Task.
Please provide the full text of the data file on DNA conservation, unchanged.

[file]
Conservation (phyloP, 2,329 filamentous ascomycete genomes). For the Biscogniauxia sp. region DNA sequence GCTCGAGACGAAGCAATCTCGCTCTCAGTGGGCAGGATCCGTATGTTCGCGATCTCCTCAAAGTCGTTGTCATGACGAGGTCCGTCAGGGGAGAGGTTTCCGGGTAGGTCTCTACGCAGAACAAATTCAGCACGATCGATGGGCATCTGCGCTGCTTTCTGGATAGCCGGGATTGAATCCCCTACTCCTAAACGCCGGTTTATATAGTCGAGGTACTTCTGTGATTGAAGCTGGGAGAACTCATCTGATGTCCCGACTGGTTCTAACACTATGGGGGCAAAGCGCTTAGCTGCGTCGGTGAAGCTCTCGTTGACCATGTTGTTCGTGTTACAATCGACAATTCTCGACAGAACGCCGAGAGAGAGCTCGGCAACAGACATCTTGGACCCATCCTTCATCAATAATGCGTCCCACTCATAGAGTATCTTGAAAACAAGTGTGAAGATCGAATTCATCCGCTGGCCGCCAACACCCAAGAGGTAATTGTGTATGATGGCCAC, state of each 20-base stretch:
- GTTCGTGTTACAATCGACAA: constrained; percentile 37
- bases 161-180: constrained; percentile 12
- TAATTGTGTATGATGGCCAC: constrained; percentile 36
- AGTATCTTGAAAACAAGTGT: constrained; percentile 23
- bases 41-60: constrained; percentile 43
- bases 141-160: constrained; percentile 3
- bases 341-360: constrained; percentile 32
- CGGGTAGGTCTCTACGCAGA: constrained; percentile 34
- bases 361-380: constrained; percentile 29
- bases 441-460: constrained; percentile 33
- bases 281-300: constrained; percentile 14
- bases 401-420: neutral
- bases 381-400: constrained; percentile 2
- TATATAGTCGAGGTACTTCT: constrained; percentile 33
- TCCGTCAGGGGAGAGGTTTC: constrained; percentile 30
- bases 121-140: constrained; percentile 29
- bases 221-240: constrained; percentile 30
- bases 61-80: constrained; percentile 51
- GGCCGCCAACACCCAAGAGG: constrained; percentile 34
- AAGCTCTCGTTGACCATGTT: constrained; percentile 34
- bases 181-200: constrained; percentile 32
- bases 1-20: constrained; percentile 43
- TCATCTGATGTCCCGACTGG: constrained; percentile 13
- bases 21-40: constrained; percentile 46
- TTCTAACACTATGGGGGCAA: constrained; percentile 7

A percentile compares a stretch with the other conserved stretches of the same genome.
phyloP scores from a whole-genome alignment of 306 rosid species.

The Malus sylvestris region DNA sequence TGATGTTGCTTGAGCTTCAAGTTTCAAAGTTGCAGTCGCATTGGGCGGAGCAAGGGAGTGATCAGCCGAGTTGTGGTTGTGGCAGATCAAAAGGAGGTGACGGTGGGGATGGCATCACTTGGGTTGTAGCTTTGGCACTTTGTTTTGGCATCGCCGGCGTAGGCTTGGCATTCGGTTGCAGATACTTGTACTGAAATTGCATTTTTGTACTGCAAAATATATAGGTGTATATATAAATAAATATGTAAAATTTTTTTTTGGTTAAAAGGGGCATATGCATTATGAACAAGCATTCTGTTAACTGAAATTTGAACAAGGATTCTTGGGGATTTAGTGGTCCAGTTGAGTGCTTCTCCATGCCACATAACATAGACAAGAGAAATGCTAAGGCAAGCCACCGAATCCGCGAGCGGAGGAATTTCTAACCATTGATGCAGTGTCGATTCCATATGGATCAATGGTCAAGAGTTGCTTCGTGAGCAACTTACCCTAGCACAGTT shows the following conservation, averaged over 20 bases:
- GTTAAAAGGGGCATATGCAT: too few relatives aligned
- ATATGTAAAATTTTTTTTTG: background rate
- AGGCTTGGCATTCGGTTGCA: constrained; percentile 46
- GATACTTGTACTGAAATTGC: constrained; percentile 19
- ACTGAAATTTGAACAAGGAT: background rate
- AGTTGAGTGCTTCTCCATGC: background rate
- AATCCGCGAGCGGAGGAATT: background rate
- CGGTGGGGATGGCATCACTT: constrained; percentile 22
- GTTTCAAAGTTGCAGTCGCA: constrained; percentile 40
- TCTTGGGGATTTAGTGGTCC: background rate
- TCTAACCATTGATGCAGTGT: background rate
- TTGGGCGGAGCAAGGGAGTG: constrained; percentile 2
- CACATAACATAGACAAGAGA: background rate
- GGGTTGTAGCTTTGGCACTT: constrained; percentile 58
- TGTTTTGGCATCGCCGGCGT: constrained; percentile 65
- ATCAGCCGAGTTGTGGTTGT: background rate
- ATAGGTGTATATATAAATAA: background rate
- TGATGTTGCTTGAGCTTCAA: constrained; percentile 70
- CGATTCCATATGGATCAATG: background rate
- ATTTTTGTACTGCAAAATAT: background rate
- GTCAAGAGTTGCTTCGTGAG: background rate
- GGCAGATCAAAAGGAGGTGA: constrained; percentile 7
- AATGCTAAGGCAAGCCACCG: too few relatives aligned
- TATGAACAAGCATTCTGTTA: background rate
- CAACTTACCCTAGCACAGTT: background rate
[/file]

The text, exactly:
Conservation (phyloP, 2,329 filamentous ascomycete genomes). For the Biscogniauxia sp. region DNA sequence GCTCGAGACGAAGCAATCTCGCTCTCAGTGGGCAGGATCCGTATGTTCGCGATCTCCTCAAAGTCGTTGTCATGACGAGGTCCGTCAGGGGAGAGGTTTCCGGGTAGGTCTCTACGCAGAACAAATTCAGCACGATCGATGGGCATCTGCGCTGCTTTCTGGATAGCCGGGATTGAATCCCCTACTCCTAAACGCCGGTTTATATAGTCGAGGTACTTCTGTGATTGAAGCTGGGAGAACTCATCTGATGTCCCGACTGGTTCTAACACTATGGGGGCAAAGCGCTTAGCTGCGTCGGTGAAGCTCTCGTTGACCATGTTGTTCGTGTTACAATCGACAATTCTCGACAGAACGCCGAGAGAGAGCTCGGCAACAGACATCTTGGACCCATCCTTCATCAATAATGCGTCCCACTCATAGAGTATCTTGAAAACAAGTGTGAAGATCGAATTCATCCGCTGGCCGCCAACACCCAAGAGGTAATTGTGTATGATGGCCAC, state of each 20-base stretch:
- GTTCGTGTTACAATCGACAA: constrained; percentile 37
- bases 161-180: constrained; percentile 12
- TAATTGTGTATGATGGCCAC: constrained; percentile 36
- AGTATCTTGAAAACAAGTGT: constrained; percentile 23
- bases 41-60: constrained; percentile 43
- bases 141-160: constrained; percentile 3
- bases 341-360: constrained; percentile 32
- CGGGTAGGTCTCTACGCAGA: constrained; percentile 34
- bases 361-380: constrained; percentile 29
- bases 441-460: constrained; percentile 33
- bases 281-300: constrained; percentile 14
- bases 401-420: neutral
- bases 381-400: constrained; percentile 2
- TATATAGTCGAGGTACTTCT: constrained; percentile 33
- TCCGTCAGGGGAGAGGTTTC: constrained; percentile 30
- bases 121-140: constrained; percentile 29
- bases 221-240: constrained; percentile 30
- bases 61-80: constrained; percentile 51
- GGCCGCCAACACCCAAGAGG: constrained; percentile 34
- AAGCTCTCGTTGACCATGTT: constrained; percentile 34
- bases 181-200: constrained; percentile 32
- bases 1-20: constrained; percentile 43
- TCATCTGATGTCCCGACTGG: constrained; percentile 13
- bases 21-40: constrained; percentile 46
- TTCTAACACTATGGGGGCAA: constrained; percentile 7

A percentile compares a stretch with the other conserved stretches of the same genome.
phyloP scores from a whole-genome alignment of 306 rosid species.

The Malus sylvestris region DNA sequence TGATGTTGCTTGAGCTTCAAGTTTCAAAGTTGCAGTCGCATTGGGCGGAGCAAGGGAGTGATCAGCCGAGTTGTGGTTGTGGCAGATCAAAAGGAGGTGACGGTGGGGATGGCATCACTTGGGTTGTAGCTTTGGCACTTTGTTTTGGCATCGCCGGCGTAGGCTTGGCATTCGGTTGCAGATACTTGTACTGAAATTGCATTTTTGTACTGCAAAATATATAGGTGTATATATAAATAAATATGTAAAATTTTTTTTTGGTTAAAAGGGGCATATGCATTATGAACAAGCATTCTGTTAACTGAAATTTGAACAAGGATTCTTGGGGATTTAGTGGTCCAGTTGAGTGCTTCTCCATGCCACATAACATAGACAAGAGAAATGCTAAGGCAAGCCACCGAATCCGCGAGCGGAGGAATTTCTAACCATTGATGCAGTGTCGATTCCATATGGATCAATGGTCAAGAGTTGCTTCGTGAGCAACTTACCCTAGCACAGTT shows the following conservation, averaged over 20 bases:
- GTTAAAAGGGGCATATGCAT: too few relatives aligned
- ATATGTAAAATTTTTTTTTG: background rate
- AGGCTTGGCATTCGGTTGCA: constrained; percentile 46
- GATACTTGTACTGAAATTGC: constrained; percentile 19
- ACTGAAATTTGAACAAGGAT: background rate
- AGTTGAGTGCTTCTCCATGC: background rate
- AATCCGCGAGCGGAGGAATT: background rate
- CGGTGGGGATGGCATCACTT: constrained; percentile 22
- GTTTCAAAGTTGCAGTCGCA: constrained; percentile 40
- TCTTGGGGATTTAGTGGTCC: background rate
- TCTAACCATTGATGCAGTGT: background rate
- TTGGGCGGAGCAAGGGAGTG: constrained; percentile 2
- CACATAACATAGACAAGAGA: background rate
- GGGTTGTAGCTTTGGCACTT: constrained; percentile 58
- TGTTTTGGCATCGCCGGCGT: constrained; percentile 65
- ATCAGCCGAGTTGTGGTTGT: background rate
- ATAGGTGTATATATAAATAA: background rate
- TGATGTTGCTTGAGCTTCAA: constrained; percentile 70
- CGATTCCATATGGATCAATG: background rate
- ATTTTTGTACTGCAAAATAT: background rate
- GTCAAGAGTTGCTTCGTGAG: background rate
- GGCAGATCAAAAGGAGGTGA: constrained; percentile 7
- AATGCTAAGGCAAGCCACCG: too few relatives aligned
- TATGAACAAGCATTCTGTTA: background rate
- CAACTTACCCTAGCACAGTT: background rate